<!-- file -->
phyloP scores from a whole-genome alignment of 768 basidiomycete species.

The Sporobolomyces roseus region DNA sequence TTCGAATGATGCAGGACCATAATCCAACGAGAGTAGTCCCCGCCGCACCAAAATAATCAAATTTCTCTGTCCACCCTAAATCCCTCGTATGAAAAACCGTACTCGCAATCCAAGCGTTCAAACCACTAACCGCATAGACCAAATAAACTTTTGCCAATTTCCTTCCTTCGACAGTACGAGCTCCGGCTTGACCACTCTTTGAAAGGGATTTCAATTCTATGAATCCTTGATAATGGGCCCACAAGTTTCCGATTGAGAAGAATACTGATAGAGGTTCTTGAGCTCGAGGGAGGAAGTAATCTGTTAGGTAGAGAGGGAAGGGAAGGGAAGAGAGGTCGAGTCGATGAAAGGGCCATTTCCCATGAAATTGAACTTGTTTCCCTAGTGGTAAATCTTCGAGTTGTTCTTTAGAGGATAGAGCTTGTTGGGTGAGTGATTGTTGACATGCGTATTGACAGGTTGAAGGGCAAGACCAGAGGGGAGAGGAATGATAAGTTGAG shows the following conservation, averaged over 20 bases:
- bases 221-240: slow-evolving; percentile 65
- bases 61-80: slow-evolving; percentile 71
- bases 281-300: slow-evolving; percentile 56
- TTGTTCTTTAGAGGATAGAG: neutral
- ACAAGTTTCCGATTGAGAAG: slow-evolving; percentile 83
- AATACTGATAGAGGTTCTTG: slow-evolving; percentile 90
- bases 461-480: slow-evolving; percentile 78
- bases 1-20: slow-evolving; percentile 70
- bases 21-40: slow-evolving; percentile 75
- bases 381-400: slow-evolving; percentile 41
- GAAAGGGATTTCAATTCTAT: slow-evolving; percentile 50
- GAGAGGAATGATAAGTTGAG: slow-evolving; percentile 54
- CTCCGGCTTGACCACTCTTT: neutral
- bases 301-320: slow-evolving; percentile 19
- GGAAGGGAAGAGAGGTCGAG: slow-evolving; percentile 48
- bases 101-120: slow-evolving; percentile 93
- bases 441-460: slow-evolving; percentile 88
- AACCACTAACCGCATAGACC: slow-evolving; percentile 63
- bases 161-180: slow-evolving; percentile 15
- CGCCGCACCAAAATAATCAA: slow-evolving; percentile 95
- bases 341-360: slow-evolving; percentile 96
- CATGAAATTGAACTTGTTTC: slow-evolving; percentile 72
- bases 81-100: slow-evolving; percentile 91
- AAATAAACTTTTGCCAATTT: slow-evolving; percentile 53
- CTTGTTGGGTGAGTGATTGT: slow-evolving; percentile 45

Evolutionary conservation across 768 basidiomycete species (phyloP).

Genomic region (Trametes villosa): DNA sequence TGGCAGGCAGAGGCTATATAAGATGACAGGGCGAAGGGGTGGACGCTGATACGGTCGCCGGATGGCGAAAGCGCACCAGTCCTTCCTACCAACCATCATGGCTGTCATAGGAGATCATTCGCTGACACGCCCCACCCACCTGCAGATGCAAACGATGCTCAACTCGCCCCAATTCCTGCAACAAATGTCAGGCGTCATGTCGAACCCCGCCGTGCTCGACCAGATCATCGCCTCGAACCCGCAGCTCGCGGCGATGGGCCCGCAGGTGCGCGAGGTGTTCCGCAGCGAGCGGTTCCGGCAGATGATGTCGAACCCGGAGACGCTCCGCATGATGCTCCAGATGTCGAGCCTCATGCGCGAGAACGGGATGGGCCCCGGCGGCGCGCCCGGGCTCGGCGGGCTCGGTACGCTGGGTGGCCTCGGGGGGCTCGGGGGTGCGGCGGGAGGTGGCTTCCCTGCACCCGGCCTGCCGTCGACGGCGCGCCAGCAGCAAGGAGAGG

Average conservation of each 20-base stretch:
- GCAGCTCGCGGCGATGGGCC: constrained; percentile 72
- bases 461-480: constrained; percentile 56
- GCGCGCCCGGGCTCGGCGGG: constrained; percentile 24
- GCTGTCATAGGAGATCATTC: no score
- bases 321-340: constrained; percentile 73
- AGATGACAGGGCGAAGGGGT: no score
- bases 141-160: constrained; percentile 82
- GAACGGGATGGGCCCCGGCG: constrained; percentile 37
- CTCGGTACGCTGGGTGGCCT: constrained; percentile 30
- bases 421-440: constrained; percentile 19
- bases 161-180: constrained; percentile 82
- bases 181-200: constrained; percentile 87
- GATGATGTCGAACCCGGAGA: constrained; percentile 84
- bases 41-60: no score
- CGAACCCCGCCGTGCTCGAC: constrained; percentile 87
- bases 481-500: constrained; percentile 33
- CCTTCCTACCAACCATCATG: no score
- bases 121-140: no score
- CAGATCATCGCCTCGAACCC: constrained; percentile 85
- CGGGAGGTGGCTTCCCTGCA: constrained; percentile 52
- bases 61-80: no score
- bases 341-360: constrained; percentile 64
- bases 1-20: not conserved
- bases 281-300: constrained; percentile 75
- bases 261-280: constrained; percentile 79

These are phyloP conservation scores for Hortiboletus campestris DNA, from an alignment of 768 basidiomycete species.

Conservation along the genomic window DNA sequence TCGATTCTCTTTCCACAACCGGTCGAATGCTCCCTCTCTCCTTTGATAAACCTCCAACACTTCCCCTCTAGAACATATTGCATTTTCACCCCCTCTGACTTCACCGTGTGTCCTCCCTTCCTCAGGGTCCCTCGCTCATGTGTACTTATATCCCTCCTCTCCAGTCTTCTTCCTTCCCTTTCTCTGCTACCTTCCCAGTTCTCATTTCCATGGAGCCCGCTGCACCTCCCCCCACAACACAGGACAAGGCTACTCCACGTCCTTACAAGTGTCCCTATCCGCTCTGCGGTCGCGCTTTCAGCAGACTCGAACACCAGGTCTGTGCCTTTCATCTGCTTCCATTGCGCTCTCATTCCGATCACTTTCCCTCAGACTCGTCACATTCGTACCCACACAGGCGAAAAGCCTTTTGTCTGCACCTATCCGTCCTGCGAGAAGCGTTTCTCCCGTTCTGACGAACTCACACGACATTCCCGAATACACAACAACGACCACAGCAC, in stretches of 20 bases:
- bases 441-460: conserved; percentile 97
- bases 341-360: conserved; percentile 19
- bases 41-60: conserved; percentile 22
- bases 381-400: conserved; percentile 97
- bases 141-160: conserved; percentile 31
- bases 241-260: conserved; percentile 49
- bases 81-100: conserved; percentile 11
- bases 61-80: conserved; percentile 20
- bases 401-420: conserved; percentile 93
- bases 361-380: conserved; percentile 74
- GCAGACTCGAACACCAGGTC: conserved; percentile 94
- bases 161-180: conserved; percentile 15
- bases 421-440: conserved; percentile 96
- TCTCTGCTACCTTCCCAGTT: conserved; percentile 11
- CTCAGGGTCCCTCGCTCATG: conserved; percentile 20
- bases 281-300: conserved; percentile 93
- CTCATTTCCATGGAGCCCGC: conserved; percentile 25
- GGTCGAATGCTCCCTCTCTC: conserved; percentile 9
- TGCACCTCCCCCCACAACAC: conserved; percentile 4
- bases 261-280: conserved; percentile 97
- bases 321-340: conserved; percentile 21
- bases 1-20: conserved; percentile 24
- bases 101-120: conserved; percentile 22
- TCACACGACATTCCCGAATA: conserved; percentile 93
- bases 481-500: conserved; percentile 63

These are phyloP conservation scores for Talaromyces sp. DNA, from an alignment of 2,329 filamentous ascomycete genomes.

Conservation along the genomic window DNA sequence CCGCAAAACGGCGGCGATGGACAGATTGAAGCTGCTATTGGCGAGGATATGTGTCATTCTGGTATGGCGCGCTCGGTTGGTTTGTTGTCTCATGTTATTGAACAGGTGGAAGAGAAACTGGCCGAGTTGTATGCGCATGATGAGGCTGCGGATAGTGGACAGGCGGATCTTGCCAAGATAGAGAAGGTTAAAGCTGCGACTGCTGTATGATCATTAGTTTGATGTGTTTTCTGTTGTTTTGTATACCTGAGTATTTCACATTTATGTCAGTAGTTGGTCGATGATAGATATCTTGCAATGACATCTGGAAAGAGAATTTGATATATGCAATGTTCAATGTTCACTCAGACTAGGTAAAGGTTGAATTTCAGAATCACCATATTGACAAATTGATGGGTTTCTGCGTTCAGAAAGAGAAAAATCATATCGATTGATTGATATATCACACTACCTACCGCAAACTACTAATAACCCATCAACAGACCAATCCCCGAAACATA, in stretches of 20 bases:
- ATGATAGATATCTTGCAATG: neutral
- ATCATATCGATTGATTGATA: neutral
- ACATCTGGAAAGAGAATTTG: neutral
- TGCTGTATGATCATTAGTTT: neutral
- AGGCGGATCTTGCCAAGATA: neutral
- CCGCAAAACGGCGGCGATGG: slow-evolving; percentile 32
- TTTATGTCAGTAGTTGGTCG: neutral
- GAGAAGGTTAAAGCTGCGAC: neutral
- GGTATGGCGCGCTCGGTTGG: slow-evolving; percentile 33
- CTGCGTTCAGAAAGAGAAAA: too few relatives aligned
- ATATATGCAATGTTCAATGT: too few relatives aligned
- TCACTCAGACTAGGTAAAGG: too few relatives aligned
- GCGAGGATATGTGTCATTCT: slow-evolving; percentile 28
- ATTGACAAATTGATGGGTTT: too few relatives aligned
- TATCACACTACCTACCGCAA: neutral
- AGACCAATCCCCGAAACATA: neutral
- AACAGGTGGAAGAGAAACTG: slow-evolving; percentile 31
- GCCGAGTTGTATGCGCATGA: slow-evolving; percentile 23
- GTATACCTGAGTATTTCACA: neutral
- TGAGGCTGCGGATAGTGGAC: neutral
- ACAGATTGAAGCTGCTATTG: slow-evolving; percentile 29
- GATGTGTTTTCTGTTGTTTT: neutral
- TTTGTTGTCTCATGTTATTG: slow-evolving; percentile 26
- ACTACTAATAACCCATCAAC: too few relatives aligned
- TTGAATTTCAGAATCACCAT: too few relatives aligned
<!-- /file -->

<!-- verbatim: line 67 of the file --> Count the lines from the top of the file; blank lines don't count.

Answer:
- bases 361-380: conserved; percentile 74